King's Town Splash
Tanja Rabe

Blue Splash

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Green Splash

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Orange Splash

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Short

Fiction

The Last Chieftain of Molokai

by Gregory Patrick

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“It seems to me I am trying to tell you a dream . . . making a vain attempt, because no relation of a dream can convey the dream-sensation, that commingling of absurdity, surprise, and bewilderment in a tremor of struggling revolt, that notion of being captured by the incredible which is of the very essence of dreams . . . No, it is impossible; it is impossible to convey the life-sensation of any given epoch of one's existence . . . that which makes its truth, its meaning . . . its subtle and penetrating essence. It is impossible. We live as we dream - alone.”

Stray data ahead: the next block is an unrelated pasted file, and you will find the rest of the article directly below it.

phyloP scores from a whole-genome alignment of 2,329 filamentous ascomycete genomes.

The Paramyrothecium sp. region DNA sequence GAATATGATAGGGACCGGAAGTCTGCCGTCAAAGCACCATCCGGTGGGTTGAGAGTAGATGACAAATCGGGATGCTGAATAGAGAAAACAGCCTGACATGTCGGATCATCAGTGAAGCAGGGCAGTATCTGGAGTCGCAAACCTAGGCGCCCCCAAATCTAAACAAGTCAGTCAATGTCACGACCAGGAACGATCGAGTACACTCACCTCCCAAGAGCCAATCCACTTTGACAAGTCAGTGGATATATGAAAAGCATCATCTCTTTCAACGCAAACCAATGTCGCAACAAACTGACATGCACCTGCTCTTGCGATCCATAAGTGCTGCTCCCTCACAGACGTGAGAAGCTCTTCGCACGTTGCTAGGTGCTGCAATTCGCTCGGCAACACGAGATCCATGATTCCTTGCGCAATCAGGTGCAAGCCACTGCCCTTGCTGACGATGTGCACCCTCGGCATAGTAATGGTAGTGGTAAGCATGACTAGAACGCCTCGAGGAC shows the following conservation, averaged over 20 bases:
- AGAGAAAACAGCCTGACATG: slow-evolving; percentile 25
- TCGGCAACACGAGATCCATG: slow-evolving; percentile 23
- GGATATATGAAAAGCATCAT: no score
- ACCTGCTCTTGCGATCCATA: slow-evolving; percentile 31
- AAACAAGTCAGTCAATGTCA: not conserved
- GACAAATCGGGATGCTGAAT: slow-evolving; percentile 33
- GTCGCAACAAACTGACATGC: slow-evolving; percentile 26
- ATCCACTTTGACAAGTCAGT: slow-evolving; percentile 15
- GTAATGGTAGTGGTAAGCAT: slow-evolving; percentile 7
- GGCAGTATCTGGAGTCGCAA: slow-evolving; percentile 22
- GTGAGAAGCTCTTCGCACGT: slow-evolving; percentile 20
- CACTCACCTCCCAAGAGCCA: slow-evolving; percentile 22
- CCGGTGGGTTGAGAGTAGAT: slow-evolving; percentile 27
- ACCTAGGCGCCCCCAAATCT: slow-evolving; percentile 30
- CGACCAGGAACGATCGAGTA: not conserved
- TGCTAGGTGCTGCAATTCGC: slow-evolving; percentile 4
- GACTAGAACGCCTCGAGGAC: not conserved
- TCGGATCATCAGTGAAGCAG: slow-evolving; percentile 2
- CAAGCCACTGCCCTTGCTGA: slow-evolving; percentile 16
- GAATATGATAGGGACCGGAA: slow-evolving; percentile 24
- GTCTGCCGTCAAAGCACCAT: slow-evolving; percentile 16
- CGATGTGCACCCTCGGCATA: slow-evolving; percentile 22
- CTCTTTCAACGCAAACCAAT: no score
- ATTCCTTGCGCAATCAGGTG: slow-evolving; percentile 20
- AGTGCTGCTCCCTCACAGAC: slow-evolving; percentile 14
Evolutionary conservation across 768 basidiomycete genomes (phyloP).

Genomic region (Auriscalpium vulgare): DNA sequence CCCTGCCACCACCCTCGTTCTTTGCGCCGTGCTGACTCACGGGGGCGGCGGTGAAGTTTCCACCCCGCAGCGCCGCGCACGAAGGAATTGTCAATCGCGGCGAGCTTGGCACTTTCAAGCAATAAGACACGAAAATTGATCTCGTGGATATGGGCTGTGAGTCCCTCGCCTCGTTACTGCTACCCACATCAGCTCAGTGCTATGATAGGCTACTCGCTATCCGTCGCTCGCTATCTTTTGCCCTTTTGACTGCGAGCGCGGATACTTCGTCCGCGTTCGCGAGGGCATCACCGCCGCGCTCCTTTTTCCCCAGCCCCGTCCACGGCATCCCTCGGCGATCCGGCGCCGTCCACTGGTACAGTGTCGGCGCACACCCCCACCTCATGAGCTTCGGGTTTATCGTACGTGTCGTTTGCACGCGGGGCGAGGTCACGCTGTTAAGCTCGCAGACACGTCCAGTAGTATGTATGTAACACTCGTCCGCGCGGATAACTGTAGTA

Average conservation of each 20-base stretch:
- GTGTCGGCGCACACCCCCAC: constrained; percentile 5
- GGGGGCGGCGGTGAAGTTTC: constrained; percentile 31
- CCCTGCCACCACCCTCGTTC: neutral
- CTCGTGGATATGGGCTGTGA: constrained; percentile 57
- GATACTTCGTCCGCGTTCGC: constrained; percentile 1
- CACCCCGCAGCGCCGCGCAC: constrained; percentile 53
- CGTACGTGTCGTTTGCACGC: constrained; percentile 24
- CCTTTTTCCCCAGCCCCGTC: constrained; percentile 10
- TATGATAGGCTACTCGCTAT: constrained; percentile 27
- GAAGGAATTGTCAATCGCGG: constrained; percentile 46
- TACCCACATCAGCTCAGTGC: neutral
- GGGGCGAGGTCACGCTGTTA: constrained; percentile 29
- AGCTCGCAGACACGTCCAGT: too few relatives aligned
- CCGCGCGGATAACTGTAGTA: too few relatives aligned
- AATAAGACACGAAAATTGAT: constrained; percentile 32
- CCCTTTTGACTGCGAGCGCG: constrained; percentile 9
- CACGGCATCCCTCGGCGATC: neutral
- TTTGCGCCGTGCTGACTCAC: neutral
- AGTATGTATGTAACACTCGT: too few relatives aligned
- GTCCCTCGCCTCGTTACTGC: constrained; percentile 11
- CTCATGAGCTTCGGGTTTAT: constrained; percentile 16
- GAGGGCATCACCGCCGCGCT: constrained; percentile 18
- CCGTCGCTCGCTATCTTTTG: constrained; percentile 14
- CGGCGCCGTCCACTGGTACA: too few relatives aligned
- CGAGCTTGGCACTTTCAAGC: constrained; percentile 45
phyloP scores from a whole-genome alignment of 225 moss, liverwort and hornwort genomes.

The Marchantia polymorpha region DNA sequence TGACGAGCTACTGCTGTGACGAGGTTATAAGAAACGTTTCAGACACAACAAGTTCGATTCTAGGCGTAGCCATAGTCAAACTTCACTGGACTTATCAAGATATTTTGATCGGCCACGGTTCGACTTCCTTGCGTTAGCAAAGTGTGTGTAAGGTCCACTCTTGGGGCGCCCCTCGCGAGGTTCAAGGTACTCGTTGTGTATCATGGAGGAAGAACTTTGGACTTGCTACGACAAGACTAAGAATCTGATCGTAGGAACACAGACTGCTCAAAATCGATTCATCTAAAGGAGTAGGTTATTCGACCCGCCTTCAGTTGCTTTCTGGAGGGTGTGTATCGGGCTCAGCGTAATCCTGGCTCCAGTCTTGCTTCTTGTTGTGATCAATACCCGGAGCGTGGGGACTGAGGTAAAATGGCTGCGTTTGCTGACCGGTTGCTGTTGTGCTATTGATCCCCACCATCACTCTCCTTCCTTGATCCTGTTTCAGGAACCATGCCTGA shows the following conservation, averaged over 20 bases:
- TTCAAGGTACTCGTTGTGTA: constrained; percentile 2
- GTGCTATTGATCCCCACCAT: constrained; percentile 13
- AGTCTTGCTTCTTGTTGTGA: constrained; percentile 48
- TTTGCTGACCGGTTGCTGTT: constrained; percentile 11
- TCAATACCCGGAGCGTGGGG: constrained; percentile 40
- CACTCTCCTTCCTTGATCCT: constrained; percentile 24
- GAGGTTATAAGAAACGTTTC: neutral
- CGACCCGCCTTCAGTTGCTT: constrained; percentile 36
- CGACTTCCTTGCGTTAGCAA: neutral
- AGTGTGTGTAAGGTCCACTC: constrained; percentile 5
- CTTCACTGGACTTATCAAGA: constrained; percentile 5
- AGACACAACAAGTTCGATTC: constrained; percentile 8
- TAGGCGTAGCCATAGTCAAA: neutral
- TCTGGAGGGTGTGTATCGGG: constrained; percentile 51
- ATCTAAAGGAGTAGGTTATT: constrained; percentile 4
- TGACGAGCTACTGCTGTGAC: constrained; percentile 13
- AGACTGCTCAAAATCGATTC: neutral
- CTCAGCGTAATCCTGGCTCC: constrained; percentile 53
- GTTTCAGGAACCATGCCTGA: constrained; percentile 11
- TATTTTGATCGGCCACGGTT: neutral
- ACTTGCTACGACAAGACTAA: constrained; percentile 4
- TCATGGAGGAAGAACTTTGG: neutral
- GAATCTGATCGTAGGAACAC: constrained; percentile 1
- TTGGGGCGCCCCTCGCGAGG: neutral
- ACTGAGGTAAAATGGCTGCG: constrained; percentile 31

-
Joseph Conrad, Heart of Darkness

The affliction, the leprosy, eats away slowly and inexorably. For one accustomed to the mad fury of wading into battle and striking down two warriors at a time with one sweep of the koa club, the wasting of my body was terrible to endure. It was a day as black as the ashen skies in the steaming aftermath of an eruption, when I could no longer wield my club. First gaunt . . . then emaciated.
     

To be slain in battle would have been honourable, redeemable in the eyes of gods and mortals.